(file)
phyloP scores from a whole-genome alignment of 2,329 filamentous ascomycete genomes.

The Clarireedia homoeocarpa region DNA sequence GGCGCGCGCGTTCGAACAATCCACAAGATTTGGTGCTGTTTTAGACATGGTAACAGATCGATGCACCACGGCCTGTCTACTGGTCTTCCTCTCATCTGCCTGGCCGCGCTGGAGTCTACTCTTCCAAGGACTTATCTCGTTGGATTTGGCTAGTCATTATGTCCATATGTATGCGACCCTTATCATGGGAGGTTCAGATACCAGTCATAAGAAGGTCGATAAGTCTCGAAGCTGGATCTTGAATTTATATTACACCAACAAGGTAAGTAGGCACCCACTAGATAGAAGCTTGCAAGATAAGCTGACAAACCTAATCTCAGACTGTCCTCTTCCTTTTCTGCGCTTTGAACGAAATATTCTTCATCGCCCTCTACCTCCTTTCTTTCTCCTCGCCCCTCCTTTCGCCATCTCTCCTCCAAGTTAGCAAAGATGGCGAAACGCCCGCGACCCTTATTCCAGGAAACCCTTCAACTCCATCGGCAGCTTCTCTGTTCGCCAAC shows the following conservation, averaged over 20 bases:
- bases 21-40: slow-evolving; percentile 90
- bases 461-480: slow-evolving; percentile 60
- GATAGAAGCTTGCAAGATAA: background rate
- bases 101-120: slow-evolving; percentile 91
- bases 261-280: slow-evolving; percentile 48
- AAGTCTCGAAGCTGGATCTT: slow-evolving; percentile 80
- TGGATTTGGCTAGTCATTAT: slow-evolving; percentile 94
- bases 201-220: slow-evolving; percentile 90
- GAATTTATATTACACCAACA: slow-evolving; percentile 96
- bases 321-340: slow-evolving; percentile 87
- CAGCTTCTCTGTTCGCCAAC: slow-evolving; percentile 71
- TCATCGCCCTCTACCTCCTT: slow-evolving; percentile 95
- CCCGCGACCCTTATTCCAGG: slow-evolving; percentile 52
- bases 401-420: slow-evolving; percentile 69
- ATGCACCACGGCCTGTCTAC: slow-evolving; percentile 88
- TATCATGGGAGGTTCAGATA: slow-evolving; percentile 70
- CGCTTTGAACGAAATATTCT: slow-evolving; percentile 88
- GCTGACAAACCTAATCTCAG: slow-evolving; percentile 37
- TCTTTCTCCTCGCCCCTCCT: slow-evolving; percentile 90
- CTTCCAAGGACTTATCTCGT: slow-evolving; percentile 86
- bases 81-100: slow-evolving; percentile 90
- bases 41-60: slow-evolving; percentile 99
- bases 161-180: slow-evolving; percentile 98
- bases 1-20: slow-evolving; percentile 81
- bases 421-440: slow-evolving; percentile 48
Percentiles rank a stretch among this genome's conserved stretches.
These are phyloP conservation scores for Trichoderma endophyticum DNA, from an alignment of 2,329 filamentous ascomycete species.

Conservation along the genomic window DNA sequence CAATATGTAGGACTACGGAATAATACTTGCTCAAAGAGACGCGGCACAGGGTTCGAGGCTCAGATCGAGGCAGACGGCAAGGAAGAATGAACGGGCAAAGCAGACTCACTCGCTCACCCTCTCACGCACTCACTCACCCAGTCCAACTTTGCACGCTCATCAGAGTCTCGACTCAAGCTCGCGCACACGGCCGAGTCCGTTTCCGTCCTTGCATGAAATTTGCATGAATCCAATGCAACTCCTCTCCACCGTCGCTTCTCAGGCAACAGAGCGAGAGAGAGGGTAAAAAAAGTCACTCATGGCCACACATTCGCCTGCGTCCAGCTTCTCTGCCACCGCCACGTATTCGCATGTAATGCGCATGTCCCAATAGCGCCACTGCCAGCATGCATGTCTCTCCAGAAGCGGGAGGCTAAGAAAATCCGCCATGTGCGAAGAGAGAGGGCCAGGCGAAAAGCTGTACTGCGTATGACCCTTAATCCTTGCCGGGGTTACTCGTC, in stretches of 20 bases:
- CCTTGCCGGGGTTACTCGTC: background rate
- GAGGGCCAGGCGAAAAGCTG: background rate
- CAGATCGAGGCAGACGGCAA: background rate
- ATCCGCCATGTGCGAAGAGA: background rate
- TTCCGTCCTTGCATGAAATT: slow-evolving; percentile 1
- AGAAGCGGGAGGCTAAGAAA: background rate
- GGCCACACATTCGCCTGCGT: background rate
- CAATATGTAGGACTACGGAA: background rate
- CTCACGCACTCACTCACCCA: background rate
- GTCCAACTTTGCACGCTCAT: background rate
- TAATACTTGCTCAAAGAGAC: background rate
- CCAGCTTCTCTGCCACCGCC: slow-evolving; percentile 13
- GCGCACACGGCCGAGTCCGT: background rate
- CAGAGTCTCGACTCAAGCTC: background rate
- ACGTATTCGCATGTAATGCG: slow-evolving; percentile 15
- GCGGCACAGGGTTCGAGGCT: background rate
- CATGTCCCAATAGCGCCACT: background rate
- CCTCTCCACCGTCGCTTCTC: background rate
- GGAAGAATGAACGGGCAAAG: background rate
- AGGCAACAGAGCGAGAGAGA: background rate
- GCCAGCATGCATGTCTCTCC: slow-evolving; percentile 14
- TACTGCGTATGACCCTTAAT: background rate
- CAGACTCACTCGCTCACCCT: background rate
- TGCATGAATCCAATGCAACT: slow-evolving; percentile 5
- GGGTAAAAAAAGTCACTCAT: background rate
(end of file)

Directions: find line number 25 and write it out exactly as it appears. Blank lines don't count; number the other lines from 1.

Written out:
- bases 161-180: slow-evolving; percentile 98